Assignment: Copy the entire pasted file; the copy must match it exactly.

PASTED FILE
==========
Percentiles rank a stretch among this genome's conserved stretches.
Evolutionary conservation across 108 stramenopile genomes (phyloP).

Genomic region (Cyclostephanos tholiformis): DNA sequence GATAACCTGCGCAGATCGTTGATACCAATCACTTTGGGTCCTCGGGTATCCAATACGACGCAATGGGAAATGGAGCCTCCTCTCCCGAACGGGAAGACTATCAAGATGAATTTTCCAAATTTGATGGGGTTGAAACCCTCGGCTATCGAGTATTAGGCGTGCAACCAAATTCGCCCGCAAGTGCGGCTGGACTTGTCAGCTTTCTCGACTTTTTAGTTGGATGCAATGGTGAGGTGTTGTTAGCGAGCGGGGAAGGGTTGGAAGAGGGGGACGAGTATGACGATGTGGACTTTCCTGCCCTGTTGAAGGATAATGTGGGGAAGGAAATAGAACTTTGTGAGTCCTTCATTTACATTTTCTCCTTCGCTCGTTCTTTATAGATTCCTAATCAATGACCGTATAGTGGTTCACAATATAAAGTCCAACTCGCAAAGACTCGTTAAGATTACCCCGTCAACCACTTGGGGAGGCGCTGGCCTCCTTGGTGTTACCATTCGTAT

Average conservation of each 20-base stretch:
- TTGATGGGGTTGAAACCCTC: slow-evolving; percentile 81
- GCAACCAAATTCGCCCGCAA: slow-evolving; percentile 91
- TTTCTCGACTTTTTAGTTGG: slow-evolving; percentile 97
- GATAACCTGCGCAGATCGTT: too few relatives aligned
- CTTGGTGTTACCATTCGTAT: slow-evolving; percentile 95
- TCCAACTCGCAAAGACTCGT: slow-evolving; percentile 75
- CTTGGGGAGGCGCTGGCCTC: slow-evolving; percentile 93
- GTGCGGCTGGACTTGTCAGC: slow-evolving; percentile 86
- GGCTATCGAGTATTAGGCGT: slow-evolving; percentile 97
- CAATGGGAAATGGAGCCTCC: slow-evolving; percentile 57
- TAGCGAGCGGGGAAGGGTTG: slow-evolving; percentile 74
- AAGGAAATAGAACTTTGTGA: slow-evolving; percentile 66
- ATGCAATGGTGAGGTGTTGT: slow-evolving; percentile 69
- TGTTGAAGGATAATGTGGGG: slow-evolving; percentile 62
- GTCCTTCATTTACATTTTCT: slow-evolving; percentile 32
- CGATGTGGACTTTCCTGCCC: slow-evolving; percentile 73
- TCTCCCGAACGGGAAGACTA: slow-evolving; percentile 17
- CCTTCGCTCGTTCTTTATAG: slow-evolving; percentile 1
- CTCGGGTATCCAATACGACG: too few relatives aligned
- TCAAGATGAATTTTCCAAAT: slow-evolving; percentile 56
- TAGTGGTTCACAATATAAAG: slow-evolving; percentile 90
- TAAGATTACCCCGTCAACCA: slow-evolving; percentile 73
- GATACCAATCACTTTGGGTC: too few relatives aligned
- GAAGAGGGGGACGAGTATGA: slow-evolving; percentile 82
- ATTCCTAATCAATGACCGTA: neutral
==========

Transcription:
Percentiles rank a stretch among this genome's conserved stretches.
Evolutionary conservation across 108 stramenopile genomes (phyloP).

Genomic region (Cyclostephanos tholiformis): DNA sequence GATAACCTGCGCAGATCGTTGATACCAATCACTTTGGGTCCTCGGGTATCCAATACGACGCAATGGGAAATGGAGCCTCCTCTCCCGAACGGGAAGACTATCAAGATGAATTTTCCAAATTTGATGGGGTTGAAACCCTCGGCTATCGAGTATTAGGCGTGCAACCAAATTCGCCCGCAAGTGCGGCTGGACTTGTCAGCTTTCTCGACTTTTTAGTTGGATGCAATGGTGAGGTGTTGTTAGCGAGCGGGGAAGGGTTGGAAGAGGGGGACGAGTATGACGATGTGGACTTTCCTGCCCTGTTGAAGGATAATGTGGGGAAGGAAATAGAACTTTGTGAGTCCTTCATTTACATTTTCTCCTTCGCTCGTTCTTTATAGATTCCTAATCAATGACCGTATAGTGGTTCACAATATAAAGTCCAACTCGCAAAGACTCGTTAAGATTACCCCGTCAACCACTTGGGGAGGCGCTGGCCTCCTTGGTGTTACCATTCGTAT

Average conservation of each 20-base stretch:
- TTGATGGGGTTGAAACCCTC: slow-evolving; percentile 81
- GCAACCAAATTCGCCCGCAA: slow-evolving; percentile 91
- TTTCTCGACTTTTTAGTTGG: slow-evolving; percentile 97
- GATAACCTGCGCAGATCGTT: too few relatives aligned
- CTTGGTGTTACCATTCGTAT: slow-evolving; percentile 95
- TCCAACTCGCAAAGACTCGT: slow-evolving; percentile 75
- CTTGGGGAGGCGCTGGCCTC: slow-evolving; percentile 93
- GTGCGGCTGGACTTGTCAGC: slow-evolving; percentile 86
- GGCTATCGAGTATTAGGCGT: slow-evolving; percentile 97
- CAATGGGAAATGGAGCCTCC: slow-evolving; percentile 57
- TAGCGAGCGGGGAAGGGTTG: slow-evolving; percentile 74
- AAGGAAATAGAACTTTGTGA: slow-evolving; percentile 66
- ATGCAATGGTGAGGTGTTGT: slow-evolving; percentile 69
- TGTTGAAGGATAATGTGGGG: slow-evolving; percentile 62
- GTCCTTCATTTACATTTTCT: slow-evolving; percentile 32
- CGATGTGGACTTTCCTGCCC: slow-evolving; percentile 73
- TCTCCCGAACGGGAAGACTA: slow-evolving; percentile 17
- CCTTCGCTCGTTCTTTATAG: slow-evolving; percentile 1
- CTCGGGTATCCAATACGACG: too few relatives aligned
- TCAAGATGAATTTTCCAAAT: slow-evolving; percentile 56
- TAGTGGTTCACAATATAAAG: slow-evolving; percentile 90
- TAAGATTACCCCGTCAACCA: slow-evolving; percentile 73
- GATACCAATCACTTTGGGTC: too few relatives aligned
- GAAGAGGGGGACGAGTATGA: slow-evolving; percentile 82
- ATTCCTAATCAATGACCGTA: neutral